However, selfish as aid may be, the idea of rendering aid to develop other countries to prevent their problems from reaching us may be incentive enough for aid to be effective and actually help those who need it. Bill and Melinda Gates recounted such concepts in their Annual Letter 2019, discussing how countries like the United States invest in foreign aid because it increases stability abroad and security at home, that is if the aid provided does produce results. Examining the recent Ebola outbreak, strengthening global healthcare systems decreases the chances of a deadly pathogen like Ebola becoming a global epidemic. Improving the education and safety abroad keeps people from leaving their countries to seek better lives elsewhere and could help in the long-term in alleviating the migrant crisis happening in many of these aid-donor countries, like the US and Europe. This new mindset change towards solving problems in other countries to prevent them from reaching us has led to a paradigm shift in the aid industry, from being humanitarian to be results-driven. This idea is echoed in Raj Kumar’s new book, “The Business of Changing the World: How Billionaires, Tech Disrupters, and Social Entrepreneurs Are Transforming the Global Aid Industry”, where Kumar writes that the aid industry has transformed from one organized around good intentions to one with competition for good results. And this is good news for the aid recipients. At last, donors are actually trying to make an impact instead of being driven by their own ulterior motives. In the past, aid was often given without consideration to people’s actual needs as outsiders assumed they knew what they needed. For example, following the 2004 Indian Ocean Earthquake, Sri Lanka’s foreign minister reportedly said that the aid coming in, despite the goodwill, was “not very useful”, as it included containers full of teddy bears and rice when the country was expecting a bumper harvest. But with the transforming of the aid industry itself, we could see less of such incidents occurring in the future, with recipients’ lives being improved in a tangible sense.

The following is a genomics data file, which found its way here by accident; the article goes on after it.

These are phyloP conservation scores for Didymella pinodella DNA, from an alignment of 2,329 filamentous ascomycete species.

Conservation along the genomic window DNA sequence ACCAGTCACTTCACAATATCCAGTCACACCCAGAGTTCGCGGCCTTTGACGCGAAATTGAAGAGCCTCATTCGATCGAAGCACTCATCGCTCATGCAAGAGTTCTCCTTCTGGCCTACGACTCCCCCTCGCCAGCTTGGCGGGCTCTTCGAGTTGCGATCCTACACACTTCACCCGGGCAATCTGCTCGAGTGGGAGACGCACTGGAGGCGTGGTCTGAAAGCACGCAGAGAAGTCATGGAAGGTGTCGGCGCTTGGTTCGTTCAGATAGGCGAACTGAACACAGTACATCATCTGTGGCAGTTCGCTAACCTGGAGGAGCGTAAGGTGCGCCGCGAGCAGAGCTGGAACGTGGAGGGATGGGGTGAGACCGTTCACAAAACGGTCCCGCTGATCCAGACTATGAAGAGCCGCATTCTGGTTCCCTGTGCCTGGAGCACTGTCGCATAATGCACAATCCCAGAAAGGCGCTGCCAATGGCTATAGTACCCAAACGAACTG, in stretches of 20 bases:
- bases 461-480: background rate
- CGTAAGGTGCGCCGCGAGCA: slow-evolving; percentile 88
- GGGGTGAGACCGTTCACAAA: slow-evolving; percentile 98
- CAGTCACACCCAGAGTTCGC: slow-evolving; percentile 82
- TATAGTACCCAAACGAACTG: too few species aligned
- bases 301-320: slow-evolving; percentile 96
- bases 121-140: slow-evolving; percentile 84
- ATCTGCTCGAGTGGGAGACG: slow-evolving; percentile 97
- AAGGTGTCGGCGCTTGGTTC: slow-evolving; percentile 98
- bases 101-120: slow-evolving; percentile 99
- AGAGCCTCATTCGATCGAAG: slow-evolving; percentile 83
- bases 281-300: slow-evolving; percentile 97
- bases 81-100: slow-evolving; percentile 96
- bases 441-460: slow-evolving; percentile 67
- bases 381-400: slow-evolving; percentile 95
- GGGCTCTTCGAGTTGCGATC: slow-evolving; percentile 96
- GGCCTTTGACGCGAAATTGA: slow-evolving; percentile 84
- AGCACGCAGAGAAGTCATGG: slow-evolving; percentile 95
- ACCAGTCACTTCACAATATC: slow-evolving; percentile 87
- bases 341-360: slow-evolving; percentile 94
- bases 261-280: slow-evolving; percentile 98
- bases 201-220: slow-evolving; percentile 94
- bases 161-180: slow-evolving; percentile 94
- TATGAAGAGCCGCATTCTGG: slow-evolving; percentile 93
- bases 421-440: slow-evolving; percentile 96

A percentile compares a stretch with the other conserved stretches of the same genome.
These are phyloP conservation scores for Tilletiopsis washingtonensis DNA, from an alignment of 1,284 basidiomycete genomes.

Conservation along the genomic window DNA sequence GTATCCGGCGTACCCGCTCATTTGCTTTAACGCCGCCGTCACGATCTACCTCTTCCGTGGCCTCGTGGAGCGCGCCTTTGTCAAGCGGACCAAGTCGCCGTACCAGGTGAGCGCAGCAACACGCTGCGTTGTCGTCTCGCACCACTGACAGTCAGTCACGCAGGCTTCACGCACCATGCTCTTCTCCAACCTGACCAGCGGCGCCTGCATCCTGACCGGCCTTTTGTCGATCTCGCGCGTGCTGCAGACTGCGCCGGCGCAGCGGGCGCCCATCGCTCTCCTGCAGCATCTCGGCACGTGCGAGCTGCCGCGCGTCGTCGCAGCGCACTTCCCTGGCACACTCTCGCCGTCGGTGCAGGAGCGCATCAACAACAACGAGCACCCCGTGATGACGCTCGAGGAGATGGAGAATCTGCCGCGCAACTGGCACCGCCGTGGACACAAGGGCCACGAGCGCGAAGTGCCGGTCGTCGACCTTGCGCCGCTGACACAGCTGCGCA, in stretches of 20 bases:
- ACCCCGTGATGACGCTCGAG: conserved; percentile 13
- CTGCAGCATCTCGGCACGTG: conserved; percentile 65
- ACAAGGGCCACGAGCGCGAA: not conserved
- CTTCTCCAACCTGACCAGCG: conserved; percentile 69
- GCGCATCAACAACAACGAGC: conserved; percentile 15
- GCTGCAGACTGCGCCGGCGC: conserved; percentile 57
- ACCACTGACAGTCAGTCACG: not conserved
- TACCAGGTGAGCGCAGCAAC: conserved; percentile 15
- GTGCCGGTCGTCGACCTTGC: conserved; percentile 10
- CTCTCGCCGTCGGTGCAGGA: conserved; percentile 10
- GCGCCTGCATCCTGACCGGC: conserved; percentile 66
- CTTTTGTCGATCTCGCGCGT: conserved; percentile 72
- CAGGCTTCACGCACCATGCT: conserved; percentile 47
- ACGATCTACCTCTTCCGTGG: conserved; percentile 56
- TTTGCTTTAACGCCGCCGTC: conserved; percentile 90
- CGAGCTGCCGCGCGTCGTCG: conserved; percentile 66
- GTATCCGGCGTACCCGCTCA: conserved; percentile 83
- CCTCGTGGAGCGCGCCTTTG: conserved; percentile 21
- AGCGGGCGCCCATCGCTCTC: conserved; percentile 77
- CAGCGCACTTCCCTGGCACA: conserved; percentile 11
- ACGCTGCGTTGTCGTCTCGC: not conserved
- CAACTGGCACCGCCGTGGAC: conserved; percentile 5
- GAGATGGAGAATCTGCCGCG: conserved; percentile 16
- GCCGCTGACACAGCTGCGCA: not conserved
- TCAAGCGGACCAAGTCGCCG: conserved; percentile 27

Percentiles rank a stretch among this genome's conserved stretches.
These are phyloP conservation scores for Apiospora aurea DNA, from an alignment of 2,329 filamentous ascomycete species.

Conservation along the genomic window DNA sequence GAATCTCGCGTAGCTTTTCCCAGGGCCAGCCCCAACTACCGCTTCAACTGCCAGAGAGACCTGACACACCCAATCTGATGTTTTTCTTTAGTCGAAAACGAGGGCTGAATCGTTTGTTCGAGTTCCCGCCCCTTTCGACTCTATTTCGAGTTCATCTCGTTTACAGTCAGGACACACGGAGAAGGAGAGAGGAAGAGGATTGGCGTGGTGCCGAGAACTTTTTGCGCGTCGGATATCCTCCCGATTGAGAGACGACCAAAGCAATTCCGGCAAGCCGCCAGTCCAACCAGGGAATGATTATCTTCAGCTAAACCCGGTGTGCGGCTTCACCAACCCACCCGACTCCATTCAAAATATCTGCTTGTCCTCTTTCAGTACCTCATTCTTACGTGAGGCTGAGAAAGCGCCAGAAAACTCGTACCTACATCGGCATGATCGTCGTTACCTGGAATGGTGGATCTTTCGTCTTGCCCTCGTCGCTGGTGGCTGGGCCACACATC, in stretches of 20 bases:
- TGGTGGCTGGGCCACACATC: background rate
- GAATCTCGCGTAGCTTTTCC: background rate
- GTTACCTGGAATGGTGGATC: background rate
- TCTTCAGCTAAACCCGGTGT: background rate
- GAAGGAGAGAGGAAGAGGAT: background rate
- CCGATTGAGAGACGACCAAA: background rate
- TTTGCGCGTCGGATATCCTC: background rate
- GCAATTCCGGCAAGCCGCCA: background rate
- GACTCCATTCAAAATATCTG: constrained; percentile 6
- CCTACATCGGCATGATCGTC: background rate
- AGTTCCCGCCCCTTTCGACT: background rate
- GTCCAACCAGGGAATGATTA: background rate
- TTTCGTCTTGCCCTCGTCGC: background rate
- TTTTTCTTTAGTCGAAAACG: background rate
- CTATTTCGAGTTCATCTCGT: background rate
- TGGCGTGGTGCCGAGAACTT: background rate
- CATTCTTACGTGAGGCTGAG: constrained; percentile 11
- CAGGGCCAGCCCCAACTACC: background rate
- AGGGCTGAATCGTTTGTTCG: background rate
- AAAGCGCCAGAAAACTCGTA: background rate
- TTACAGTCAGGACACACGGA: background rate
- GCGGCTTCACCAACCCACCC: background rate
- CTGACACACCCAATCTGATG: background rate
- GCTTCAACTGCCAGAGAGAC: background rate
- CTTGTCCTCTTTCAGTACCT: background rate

Yet, another major obstacle in foreign aid really impacting the lives of those in need are the very governments in charge of the aid-receiving countries. In many of these developing countries, corruption is rife and dishonest leaders would siphon the funds meant to help their countrymen for their own gain. A prime example of this is South Africa’s president, Jacob Zuma, who spent a whopping US$16 million to do “security updates” to his house. In actuality, he had built a new swimming pool on his property and called it a “fire protection device”, when the funds used for the project could have gone to help the South African community. Yet this preposterous situation is not a standalone case, as such cases are widely prevalent across the developing world. In Nepal, which suffers from poor governance and endemic corruption, the delivery of aid was delayed following the Gorkha Earthquake that hit the country in 2015. Isolated villages high up in the Himalayas were yet to be reached three weeks after the initial quake, increasing the potential for more deaths. Its reputation of corruption has also deterred aid, as donors are less willing to donate, ultimately impacting the innocent people affected by the quake. In this way, corrupt governments of aid-receiving countries inhibit the delivery of aid, using the resources for their own private benefit instead, which winds up hurting the people who actually need the aid.